- UI Team RX
- Flu Shot Information
- Mail Order
- Discharge Prescription Service
- Medicare Part D consult services are provided.
- Medication Therapy Management Clinic (MTMC)
- Self Pay
- Dermatology Specialty Compounding
- Specialty Pharmacy Services
- Compound Medications
- Chemotherapy Teaching
- Tobacco Treatment
- Ear, Nose, and Throat
- Allergy Immunotherapy clinics
Flu Shot Information
What is the flu?
The flu is the common term for seasonal influenza, which is caused by influenza viruses. The virus infects the respiratory tract and causes symptoms such as fever or feeling feverish/chills, cough, sore throat, runny or stuffy nose, muscle or body aches, headaches, fatigue (tiredness) and some people may have vomiting and diarrhea, though this is more common in children than adults. Unlike the common cold, the flu can cause severe illness and life-threatening complications in many people. In the United States more than 200,000 people are hospitalized from seasonal flu-related complications. Some people, such as older people, young children, pregnant women, and people with certain health conditions, are at high risk for serious flu complications. The best way to prevent the flu is to practice hand washing and get vaccinated.
When should I get vaccinated?
The CDC defines flu season as October through May, so it is important to get vaccinated as soon as the flu vaccine is available. It takes about two weeks for the body to create it's immunity to the flu after being vaccinated.
What is the difference between the quadrivalent and trivalent vaccine?
Every year the flu vaccine is formulated to protect against the strains of flu that are predicted to be the most common in the upcoming season. This year, there are many different formulations available. This season both trivalent (three component) and quadrivalent (four component) influenza vaccines will be available. Either vaccine is acceptable this year per the CDC and it is recommended to get immunized with any influenza that is available to you.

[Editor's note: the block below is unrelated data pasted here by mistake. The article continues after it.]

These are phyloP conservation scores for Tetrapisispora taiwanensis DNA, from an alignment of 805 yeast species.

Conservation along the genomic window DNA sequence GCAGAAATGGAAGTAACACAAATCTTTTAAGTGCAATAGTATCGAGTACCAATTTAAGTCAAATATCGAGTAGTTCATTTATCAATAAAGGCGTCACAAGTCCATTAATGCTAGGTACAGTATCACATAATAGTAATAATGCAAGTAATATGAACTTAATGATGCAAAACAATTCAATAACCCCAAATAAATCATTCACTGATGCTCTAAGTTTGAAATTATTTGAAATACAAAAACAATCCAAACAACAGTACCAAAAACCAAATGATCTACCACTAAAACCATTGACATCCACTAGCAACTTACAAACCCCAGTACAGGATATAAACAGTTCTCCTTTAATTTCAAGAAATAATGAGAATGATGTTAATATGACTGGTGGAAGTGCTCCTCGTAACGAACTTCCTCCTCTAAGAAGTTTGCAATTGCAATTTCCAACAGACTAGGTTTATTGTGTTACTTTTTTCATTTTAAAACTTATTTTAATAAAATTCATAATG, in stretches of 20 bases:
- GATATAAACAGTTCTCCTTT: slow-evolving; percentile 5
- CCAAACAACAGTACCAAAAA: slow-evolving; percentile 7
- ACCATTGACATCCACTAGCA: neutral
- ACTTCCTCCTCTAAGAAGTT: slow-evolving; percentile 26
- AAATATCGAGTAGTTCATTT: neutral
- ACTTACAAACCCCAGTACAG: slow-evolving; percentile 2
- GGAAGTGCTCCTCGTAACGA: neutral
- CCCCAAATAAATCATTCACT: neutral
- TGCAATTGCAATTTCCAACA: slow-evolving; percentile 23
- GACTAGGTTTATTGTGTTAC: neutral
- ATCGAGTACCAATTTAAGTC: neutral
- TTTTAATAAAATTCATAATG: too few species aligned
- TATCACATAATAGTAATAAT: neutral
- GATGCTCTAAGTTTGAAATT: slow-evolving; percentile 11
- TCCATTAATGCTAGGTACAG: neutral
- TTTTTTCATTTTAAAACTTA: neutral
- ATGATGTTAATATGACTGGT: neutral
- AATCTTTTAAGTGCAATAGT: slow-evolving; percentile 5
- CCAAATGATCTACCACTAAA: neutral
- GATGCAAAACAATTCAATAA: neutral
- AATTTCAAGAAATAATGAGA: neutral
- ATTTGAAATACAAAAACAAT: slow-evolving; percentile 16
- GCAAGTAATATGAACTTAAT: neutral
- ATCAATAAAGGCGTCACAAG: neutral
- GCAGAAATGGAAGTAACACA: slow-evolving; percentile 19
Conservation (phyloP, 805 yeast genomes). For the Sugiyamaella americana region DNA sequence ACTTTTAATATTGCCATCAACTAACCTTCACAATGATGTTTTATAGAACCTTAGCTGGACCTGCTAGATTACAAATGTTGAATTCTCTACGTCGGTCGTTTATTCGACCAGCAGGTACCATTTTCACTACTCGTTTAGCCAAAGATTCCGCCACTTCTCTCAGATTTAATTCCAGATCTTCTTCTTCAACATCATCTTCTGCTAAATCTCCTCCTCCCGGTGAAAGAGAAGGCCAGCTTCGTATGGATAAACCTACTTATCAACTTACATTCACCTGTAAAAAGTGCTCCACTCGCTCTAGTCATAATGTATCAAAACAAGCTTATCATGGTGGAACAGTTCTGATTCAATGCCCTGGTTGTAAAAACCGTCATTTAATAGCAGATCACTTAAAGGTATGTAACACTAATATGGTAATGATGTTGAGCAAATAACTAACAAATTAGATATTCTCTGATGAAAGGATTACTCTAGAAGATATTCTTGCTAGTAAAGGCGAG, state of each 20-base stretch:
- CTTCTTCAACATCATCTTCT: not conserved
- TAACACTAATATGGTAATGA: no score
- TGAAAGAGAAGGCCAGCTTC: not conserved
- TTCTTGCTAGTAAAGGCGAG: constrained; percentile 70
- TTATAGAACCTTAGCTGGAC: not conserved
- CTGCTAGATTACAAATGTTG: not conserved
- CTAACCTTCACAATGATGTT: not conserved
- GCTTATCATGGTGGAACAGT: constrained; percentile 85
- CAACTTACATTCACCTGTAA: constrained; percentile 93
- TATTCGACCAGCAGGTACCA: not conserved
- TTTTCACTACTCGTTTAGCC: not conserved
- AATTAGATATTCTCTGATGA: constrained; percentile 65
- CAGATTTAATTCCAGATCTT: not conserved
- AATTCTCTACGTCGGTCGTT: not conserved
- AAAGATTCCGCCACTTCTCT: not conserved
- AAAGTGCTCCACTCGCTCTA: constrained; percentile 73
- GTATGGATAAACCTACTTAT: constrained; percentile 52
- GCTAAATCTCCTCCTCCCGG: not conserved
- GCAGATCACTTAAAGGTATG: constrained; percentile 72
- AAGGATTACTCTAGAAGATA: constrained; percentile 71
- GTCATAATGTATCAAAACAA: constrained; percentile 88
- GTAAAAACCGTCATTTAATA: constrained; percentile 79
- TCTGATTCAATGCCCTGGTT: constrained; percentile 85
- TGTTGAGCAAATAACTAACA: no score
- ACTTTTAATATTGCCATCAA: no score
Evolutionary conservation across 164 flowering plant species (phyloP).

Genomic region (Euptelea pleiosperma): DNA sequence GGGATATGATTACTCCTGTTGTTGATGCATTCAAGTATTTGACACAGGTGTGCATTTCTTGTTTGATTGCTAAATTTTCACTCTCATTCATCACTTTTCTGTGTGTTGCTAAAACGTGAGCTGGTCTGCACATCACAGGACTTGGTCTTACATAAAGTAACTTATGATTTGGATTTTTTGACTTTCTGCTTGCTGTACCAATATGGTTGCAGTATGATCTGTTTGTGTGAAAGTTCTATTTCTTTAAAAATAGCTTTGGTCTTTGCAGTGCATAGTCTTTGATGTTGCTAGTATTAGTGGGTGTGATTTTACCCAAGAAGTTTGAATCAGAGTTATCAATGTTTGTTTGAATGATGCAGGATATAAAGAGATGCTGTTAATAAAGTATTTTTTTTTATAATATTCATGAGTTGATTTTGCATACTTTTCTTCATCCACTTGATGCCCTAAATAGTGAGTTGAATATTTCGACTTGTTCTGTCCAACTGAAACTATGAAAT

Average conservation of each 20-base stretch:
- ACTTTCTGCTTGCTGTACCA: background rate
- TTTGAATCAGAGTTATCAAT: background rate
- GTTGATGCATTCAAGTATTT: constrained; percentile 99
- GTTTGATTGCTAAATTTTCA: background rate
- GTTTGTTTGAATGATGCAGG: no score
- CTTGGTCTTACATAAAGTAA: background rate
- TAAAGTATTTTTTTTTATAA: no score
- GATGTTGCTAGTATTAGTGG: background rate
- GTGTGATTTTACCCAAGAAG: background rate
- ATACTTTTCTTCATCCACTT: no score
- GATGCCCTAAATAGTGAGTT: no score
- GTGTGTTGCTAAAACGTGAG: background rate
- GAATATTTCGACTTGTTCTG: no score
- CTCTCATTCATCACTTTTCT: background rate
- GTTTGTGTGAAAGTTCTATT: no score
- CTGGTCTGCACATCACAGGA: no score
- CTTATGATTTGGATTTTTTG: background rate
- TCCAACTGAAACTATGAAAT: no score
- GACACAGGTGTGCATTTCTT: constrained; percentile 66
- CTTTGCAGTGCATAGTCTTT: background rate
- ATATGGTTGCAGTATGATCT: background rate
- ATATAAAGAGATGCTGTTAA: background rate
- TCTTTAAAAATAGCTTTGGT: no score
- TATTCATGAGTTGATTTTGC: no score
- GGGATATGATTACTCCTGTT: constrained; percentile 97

How long will the vaccine protect me for?
The vaccine doesn't protect you from the flu forever, in fact, the amount of time that it protects you for varies from year to year. Which is why it is important to get vaccinated each year.
Should children be vaccinated?
Absolutely! The flu vaccine is recommended by the CDC for children 6 months and older. Some children aged 6 months to 8 years of age may require two doses of the vaccine, so talk to your pediatrician about the proper vaccination schedule for your child. It is important to have everyone in the family vaccinated for optimal protection to protect the young.
Can a flu shot give me the flu?
No, a flu shot cannot cause flu illness. The influenza viruses contained in a flu shot are inactivated (killed), which means they cannot cause infection. Flu vaccine manufacturers kill the viruses used in the vaccine during the process of making vaccine, and batches of flu vaccine are tested to make sure they are safe. In randomized, blinded studies, where some people get flu shots and others get salt-water shots, the only differences in symptoms was increased soreness in the arm and redness at the injection site among people who got the flu shot. There were no differences in terms of body aches, fever, cough, runny nose or sore throat. Which means that when some people say that they got sick right after getting the vaccine, what might have happened was that they were starting to get sick to begin with.
What are the possible side effects?
The most common reaction to the flu shot in adults has been soreness, redness or swelling at the spot where the shot was given. This usually lasts less than two days. Other reactions following the flu shot are usually mild and can include a low grade fever and aches. If these reactions occur, they usually begin soon after the shot and last 1-2 days. Remember that the most common reactions people have to flu vaccine are considerably less severe than the symptoms caused by actual flu illness.
What is the cost?
We accept most insurance plans for flu shot coverage. Please call the pharmacy for details
Where can I get the flu shot at UIC?
UNIVERSITY VILLAGE PHARMACY
Campus Care location) 722 W. Maxwell Street, 2nd floor 312-355-1697
WOOD STREET PHARMACY
40 S. Wood Street 312-996-6887
MILE SQUARE PHARMACY
220 S. Wood Street, Suite 1045 312-413-1767
What are the walk-in hours for a flu shot?
Monday-Friday 9:00am to 5:00pm*
Saturdays at University Village Pharmacy 9:00am-1:00
Saturdays at Wood Street Pharmacy 9:00-3:00
*Some pharmacies may have extended hours, please call for details